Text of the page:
Paul Oneid – Off-Season Deload Bench Work

Due to personal and professional commitments, I have decided not to compete until Fall 2018.  Because I am taking such a long off-season, Tucker and I will be working together to shift my focus towards more bodybuilding hypertrophy work, with a diligent focus on my diet.  I need a goal and my body needs some time away from the competition lifts.  I am still diligently focusing on my weak points, but this is a new challenge and so far I am having a lot of fun – which is important!

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Deload week has arrived and with it brought a lengthy rant on my good friend Jordan Shallow (The Muscle Doc)’s Facebook wall.  I got the chance to sit down with Jordan on Thursday to chat for over an hour about training, deloading, and all things strength, so keep an eye out for that on his podcast RX’d Radio.  Aside from that, I am enjoying a lighter week of training and taking time to dial in my technique.  Here is my bench work from Wednesday evening:

As you can see, I worked some triples at around 60%.  The weight was light enough that bar speed wouldn’t drop, but heavy enough that I can apply force to it.  The key is not accumulating fatigue with this work.  Just get what you want out of it and move on before it gets challenging.  During the off-season, I keep my deload volume higher than during meet prep, but the volume is significantly lower than training weeks.  During a meet prep, this work would likely be doubles, or even single depending on where we are in the cycle and how my body is feeling. The goal is to take a week with lighter loads, refine technique, and decay some accumulated fatigue.  Because I am doing variations of the competition lifts as my main training lifts, it is important for me to revisit the classical lift and grease the groove during the deload week.  I have found this strategy very effective for me.  Stay tuned for a very in depth article about deloads, recovery and the science and practice behind the choices that I make for myself and my clients.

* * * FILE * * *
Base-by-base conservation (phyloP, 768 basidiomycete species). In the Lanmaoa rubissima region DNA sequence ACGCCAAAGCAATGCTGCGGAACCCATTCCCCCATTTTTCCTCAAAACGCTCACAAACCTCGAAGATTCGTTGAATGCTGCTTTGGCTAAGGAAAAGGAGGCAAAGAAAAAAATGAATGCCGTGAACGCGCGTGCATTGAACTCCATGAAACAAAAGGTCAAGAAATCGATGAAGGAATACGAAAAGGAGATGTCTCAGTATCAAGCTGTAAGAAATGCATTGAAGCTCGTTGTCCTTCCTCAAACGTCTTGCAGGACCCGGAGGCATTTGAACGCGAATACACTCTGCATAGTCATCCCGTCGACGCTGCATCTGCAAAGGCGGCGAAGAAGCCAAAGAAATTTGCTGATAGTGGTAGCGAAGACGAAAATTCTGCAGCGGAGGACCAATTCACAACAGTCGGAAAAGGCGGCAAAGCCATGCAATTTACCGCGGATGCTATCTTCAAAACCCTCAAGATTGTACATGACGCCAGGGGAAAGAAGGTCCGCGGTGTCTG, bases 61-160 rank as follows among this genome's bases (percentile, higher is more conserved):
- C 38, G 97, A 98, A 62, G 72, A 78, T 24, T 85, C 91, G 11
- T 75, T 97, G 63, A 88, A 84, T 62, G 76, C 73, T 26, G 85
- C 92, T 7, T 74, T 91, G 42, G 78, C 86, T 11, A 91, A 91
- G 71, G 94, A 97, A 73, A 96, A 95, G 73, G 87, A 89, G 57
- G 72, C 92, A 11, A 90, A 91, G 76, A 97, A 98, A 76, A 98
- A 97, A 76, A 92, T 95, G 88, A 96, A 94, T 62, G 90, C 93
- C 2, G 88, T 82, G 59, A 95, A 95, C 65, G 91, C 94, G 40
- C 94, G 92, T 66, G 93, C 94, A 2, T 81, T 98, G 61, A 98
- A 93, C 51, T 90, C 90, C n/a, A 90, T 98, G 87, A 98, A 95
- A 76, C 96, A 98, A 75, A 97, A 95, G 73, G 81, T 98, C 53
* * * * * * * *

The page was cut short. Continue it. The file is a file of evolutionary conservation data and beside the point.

1. Bench – 60%x3x6sets
  2. Neurogrip Pushups – 100reps in 4 sets
  3. Bodyweight Tricep extension – 4×15
  4. Rope press downs – 4×25
  5. Ab Wheel – 3×12



  1. Daily hip rehab sequence
    1. 5 minutes cardio
    2. Supine Alternating hip lift x20
    3. Deadbug hip reset x6/side
      • These two movements are aimed to centre the pelvis laterally and anterior/posterior
    4. McGill Big 3 – 5x10sec each movement
    5. Single Leg Glute Bridge – 3x10sec iso hold per side
    6. Iso Deadbug – 30sec/ side
    7. Single Leg RDL Iso hold – 30sec/side
  2. ShoulderRok – lots
  3. Band Pull aparts – 4 ways, 20 reps each
  4. McGll TSpine – 10reps
  5. Handstands – 3x30sec
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Paul Oneid

Paul is an elite level raw Powerlifter with personal bests of an 805lbs squat, 440lbs bench, 725lbs deadlift and a 1960lbs total in the 242lbs class, as well as an 800lbs squat, 430lbs bench, 700lbs deadlift and 1930lbs total in the 220lbs class. Paul brings a deep educational background to the team as he has earned Master’s degrees in both Sports Management and Exercise Science. He is a former D1 Collegiate Strength and Conditioning Coach, who now works as a Functional Rehabilitation Specialist in Calgary, Alberta, Canada. Paul provides coaching services in the areas of training and nutrition through his company Master Athletic Performance and is also the co-founder of a technology company, 1-Life Inc. Stay tuned for more information on that in the future!
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